What Is Your Level of Investing Risk Tolerance?

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What Is Your Level of Investing Risk Tolerance?

The risk vs. reward equation applies to many things in life. The more risk you’re willing to assume, the higher your possible reward — and your potential loss.

Frontier knows that gauging risk vs. reward is critical to formulating your investing strategy. It starts with determining your level of risk tolerance. In other words, how much investing risk are you willing to take in order to try to realize a certain level of return on your investments.

Low vs. High Tolerance

If your risk tolerance level is low, then you might be better off choosing safer investments that are less volatile and less like to fall dramatically in value. On the flip side, if your risk tolerance level is high, then you might be comfortable choosing investments with higher volatility that can rise or fall dramatically in value.

We believe that a risk tolerance questionnaire can be helpful in gauging your level of risk. Many financial advisors ask clients to complete this questionnaire to help them choose the most appropriate investments for their clients.

However, completing a risk tolerance questionnaire is just the first and most basic step in gauging your risk tolerance. These questionnaires tend to be fairly broad and general in nature, and don’t necessarily do a good job of digging deep into the nuances of your personal risk tolerance level.

3 Questions to Ask Yourself

Based on our experiences, there are three main questions you should ask yourself as you gauge your level of investing risk tolerance:

  1. When will I need the money I’ve invested? Generally speaking, the longer your investing time horizon, the more risk you can assume with your investments. This is because you’ll have more time to recover any losses that might occur due to short-term drops in the market.

For example, your investing goal might be to save money for retirement. However, if you’re in your 20s, you’ve got 30 to 40 years or longer until you will need the money, so you can probably afford to assume more risk. But if you’re in your 50s or 60s, your time horizon is much shorter and your risk tolerance level might need to be lower.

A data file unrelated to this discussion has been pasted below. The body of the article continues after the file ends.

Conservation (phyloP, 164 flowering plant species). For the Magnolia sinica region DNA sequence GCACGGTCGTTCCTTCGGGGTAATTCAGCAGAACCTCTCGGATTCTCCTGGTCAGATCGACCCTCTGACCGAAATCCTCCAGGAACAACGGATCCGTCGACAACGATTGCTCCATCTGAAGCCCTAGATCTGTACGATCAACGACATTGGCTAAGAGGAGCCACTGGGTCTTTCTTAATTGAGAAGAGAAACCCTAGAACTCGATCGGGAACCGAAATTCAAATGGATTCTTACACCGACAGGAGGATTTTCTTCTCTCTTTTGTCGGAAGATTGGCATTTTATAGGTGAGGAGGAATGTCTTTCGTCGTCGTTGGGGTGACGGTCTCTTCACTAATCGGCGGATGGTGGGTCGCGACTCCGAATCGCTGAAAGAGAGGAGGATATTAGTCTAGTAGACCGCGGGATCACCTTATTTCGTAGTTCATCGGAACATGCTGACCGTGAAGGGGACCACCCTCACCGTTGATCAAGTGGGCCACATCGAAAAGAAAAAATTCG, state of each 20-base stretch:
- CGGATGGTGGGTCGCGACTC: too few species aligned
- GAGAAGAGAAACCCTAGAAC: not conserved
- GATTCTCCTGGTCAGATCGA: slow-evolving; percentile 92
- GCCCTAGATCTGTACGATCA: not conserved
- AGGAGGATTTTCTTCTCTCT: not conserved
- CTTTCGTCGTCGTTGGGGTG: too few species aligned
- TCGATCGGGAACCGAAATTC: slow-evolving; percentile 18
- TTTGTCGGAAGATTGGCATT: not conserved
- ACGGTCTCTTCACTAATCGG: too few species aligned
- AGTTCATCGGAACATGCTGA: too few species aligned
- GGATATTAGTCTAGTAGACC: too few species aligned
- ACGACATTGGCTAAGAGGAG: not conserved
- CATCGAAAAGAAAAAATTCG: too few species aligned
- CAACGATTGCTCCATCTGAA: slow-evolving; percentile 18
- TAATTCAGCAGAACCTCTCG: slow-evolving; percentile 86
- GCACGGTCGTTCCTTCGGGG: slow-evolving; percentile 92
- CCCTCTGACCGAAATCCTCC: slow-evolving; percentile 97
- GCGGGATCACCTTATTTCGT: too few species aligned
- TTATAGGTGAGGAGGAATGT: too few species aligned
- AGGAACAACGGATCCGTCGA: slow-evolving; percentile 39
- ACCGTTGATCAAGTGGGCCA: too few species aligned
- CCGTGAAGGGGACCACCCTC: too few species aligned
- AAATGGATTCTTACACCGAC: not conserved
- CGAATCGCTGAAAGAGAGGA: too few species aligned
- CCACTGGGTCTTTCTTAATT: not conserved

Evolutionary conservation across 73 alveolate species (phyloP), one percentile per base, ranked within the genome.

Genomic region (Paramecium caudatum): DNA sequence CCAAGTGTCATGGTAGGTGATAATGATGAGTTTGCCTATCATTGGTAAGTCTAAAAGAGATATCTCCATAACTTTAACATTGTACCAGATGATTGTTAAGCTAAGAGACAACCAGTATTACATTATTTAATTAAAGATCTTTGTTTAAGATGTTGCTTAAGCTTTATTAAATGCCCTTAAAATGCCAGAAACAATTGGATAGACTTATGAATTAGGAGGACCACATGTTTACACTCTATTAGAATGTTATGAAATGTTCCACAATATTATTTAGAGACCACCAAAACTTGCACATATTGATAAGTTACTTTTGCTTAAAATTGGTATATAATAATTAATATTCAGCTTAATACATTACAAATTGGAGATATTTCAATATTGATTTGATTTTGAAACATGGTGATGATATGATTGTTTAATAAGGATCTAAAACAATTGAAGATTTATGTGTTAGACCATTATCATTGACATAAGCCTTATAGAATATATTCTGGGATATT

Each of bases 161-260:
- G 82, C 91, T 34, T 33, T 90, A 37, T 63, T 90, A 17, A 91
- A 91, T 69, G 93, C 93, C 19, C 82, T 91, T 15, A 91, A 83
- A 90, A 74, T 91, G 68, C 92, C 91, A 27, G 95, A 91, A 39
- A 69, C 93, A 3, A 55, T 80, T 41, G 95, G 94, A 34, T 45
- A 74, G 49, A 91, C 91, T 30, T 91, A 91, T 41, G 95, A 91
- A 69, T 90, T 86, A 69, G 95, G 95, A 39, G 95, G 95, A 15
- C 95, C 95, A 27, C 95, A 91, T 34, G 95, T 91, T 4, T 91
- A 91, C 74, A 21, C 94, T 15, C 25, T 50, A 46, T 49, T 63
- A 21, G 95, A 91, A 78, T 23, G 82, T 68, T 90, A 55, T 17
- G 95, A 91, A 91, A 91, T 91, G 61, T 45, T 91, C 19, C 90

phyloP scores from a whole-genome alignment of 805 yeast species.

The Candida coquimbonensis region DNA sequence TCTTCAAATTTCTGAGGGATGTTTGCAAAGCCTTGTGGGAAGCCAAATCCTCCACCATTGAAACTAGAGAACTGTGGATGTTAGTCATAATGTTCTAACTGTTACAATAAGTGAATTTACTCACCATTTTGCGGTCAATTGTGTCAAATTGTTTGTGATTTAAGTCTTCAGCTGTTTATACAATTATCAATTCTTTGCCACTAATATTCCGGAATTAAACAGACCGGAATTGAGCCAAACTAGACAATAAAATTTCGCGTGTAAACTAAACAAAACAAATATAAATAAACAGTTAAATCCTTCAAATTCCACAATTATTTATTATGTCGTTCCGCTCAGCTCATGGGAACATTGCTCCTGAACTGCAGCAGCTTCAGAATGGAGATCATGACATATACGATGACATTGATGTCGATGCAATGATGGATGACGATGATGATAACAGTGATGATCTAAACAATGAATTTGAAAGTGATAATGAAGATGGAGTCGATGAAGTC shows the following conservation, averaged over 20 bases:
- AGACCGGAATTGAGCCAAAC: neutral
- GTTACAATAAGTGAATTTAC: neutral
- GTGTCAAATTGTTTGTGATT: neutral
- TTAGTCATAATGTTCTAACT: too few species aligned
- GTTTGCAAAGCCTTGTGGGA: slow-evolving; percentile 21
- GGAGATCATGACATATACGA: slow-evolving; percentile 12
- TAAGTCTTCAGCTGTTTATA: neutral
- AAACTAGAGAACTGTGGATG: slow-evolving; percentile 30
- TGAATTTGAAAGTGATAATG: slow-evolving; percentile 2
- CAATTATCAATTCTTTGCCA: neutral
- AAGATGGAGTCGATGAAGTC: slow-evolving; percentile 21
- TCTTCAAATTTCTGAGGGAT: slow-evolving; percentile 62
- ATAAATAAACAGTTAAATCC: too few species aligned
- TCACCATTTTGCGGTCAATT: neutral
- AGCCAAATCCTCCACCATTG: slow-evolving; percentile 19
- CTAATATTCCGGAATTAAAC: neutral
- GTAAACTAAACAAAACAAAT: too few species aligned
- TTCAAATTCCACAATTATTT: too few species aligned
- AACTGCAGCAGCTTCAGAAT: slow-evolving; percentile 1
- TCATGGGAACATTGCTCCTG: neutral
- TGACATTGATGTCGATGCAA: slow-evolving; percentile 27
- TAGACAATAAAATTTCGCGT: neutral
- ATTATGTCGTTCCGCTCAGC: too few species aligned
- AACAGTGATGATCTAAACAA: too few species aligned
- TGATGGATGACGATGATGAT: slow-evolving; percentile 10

1. How prepared am I emotionally to handle high levels of market volatility? This is sometimes referred to as the “what keeps you awake at night?” test.

If you’re the kind of person who lays awake at night worrying about your investments losing money, then you probably have a low risk tolerance level. But if you can ride out market highs and lows emotionally and not feel compelled to make buy and sell decisions based on short-term market fluctuations, then you probably have a higher risk tolerance level.

  1. What assets do I possess other than those in my investment account? Again, consider investing for retirement. If you have a pension plan, an inheritance or other savings outside of your retirement plan, then you might be able to assume more risk with the investments in your retirement portfolio.

It’s Personal

Risk tolerance is a very personal thing — everyone’s risk tolerance level is a little bit different based on what we, at Frontier, have experienced. If your risk tolerance is low, but it seems like all of your friends are “wheelers and dealers” with high risk tolerance, you shouldn’t let this influence your investing decisions. After all, you’re the one who has to sleep at night.

Please contact us if you have more questions about determining your level of risk tolerance. We can walk through a risk tolerance questionnaire with you, as well as discuss these three questions to help you determine your own personal risk tolerance level.

 


The commentary is limited to the dissemination of general information pertaining to Frontier Wealth Management, LLC's ("Frontier") investment advisory services. This information should not be used or construed as an offer to sell, a solicitation of an offer to buy or a recommendation for any security, market sector or investment strategy. There is no guarantee that the information supplied is accurate or complete. Frontier is not responsible for any errors or omissions, and provides no warranties with regards to the results obtained from the use of the information. Nothing in this document is intended to provide any legal, accounting or tax advice and Frontier does not provide such advice. This information is subject to change without notice and should not be construed as a recommendation or investment advice. You should consult an attorney, accountant or tax professional regarding your specific legal or tax situation.

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